This new, 30th anniversary Voltron toy—I can’t believe it’s been that long—is going to make some of you very, very nostalgic, or at least just looking at it makes me think quite wistfully about my wayward youth.
The house I grew up in is at the bottom of a large hill. Until I was 17, you had to walk down 350 feet of winding dirt path and 40 odd stairs, which made for some soggy times on January mornings in the Pacific Northwest. To this day, my girlfriend still refuses to drive down the drive driveway that eventually went in (I was sad, but my parents simply got too old to make that trek multiple times a day, and I don’t live there anymore, so I don’t really have a say in the matter).
The point of all this is, that my childhood home was so sunken into the earth that most TV signals (you couldn’t even get cable there until after I moved out) simply passed right over the top of us. My town was home to the main antenna for the local Fox affiliate, but because of our location, I was never able to watch The Simpsons until I moved out. Aside from the big three networks—ABC, NBC, and CBS—and PBS, the only other channel we got, and this was only occasionally, was a weird UHF station. (In my mind it’s a bit like the one Weird Al manages in UHF).
For the most part, there was nothing of value on this particular frequency, but they did show Voltron. They were the only ones around broadcasting the Japanese import, and as such, had a huge impact on me during my formative years. I was never that big into Saturday morning cartoons, but I set my clock by Voltron. I knew when it aired during the week, I knew when it aired on the weekends, and I scoured the TV listing in the local paper just to make sure I didn’t miss anything if they happened to sneak in an extra episode somewhere. You had to be on top of it, because they would try to get something past me on the regular.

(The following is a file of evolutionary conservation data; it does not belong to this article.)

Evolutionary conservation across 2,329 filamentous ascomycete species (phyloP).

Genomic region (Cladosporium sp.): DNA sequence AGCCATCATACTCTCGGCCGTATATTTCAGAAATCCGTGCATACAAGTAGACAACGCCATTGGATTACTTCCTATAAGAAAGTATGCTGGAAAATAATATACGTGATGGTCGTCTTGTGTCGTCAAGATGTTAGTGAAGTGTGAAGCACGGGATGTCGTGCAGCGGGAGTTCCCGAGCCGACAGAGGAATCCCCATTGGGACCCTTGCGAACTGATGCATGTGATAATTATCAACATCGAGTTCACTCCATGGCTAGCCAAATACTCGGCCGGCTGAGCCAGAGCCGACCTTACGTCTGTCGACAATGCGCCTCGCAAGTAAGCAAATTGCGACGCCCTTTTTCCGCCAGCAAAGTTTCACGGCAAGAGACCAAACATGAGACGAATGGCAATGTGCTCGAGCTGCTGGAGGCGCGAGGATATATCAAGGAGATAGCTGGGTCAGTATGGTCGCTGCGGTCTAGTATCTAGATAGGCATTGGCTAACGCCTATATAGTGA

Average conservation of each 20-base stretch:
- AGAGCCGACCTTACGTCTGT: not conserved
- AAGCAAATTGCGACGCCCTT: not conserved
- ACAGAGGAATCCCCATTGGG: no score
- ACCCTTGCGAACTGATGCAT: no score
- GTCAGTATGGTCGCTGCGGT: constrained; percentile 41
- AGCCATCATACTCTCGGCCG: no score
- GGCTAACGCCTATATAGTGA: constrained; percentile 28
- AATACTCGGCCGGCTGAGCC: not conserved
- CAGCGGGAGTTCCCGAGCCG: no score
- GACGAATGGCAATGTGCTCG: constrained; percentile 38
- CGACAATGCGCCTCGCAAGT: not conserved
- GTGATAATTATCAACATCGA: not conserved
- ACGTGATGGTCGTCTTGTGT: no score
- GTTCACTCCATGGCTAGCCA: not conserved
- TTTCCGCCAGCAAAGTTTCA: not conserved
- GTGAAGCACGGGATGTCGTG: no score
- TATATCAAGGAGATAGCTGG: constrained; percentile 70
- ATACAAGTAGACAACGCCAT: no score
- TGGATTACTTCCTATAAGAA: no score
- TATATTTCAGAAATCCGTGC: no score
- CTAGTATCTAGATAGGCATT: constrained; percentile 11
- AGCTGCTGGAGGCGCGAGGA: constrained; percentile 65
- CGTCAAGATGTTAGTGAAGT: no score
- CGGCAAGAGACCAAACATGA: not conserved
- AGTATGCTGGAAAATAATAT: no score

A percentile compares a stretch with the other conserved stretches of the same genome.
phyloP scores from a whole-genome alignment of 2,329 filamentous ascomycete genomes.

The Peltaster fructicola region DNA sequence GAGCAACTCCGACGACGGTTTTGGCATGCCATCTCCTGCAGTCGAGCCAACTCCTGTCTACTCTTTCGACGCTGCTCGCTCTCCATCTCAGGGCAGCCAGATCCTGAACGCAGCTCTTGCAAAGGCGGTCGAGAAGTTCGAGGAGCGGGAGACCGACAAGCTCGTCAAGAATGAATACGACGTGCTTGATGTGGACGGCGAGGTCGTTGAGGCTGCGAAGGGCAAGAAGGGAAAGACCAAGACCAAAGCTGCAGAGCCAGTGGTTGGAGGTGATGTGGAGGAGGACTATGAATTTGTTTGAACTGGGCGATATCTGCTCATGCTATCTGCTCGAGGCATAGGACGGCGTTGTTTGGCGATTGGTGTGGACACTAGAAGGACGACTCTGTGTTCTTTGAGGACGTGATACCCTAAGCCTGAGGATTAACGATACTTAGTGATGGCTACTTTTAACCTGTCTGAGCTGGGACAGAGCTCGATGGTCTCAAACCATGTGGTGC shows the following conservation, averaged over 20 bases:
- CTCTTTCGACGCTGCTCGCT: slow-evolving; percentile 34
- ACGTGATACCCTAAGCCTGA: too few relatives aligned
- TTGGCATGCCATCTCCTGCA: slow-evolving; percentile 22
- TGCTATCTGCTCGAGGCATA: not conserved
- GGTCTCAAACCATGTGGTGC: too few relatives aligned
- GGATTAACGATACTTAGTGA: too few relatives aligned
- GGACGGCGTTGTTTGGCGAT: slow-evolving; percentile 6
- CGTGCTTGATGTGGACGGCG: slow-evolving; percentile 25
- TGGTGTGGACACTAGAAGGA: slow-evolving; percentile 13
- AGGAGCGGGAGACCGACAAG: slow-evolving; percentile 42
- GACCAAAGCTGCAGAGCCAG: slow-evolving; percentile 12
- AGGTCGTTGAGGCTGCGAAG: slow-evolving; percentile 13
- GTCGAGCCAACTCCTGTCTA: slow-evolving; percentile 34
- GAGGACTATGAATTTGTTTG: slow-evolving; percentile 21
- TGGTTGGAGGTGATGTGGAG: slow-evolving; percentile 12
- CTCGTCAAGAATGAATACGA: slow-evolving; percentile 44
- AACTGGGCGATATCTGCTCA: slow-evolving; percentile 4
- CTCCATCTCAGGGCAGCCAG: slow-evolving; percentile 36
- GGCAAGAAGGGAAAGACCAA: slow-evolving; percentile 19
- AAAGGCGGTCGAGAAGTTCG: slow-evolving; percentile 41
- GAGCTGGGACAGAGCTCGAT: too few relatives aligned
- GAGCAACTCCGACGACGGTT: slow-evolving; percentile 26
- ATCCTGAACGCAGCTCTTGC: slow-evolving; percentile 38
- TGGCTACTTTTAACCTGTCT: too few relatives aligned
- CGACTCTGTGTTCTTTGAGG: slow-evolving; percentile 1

One Christmas, I even got a toy that looks very much like this one. It was made out of die-cast metal, had all the various lions that come together to make the massive, sword-wielding robot, and was the kind of plaything they don’t make anymore, because there were rampant choking hazards. Not to mention, each individual piece shot multiple rockets, and all of their heads also launched with more force than really seemed safe, even when I was young enough not to care about such things. Between this, bb guns, and my knife collection, I’m frequently amazed that I made it this far with both of my eyes.
At $224.99, this one is way out of my current price range, but if you have the means, you should definitely think about picking this up. It will make a fine addition to any collection. Here are the product specifications if you’re interested, and it’s even fancier than the one I had, complete with mechanical lion roars:
Ages 14 and Up
30th anniversary collector’s set
Set of five lions which combine to form an 11″ tall, die-cast metal Voltron with light-up eyes!
Voltron’s eyes light up as long as his face is displayed (note: you will have to remove a plastic tab before first use)
Black Lion Key activates the lion’s roar sound on display base
Display base holds Blazing Sword, Spinning Laser Blades, and all 5 Lion-specific Weapons
Officially-licensed Voltron collectible
Die-Cast Note: The main bodies of each lion are made from die-cast metal. The rest of the figure is plastic
Includes: All 5 Lions, 5 Lion-specific Weapons, Blazing Sword, Spinned Laser Blades, Black Lion Key, display stand, instructions/info booklet
Batteries: 2 x AG3/LR41 (for head – included) – 3 x AA for base (not included)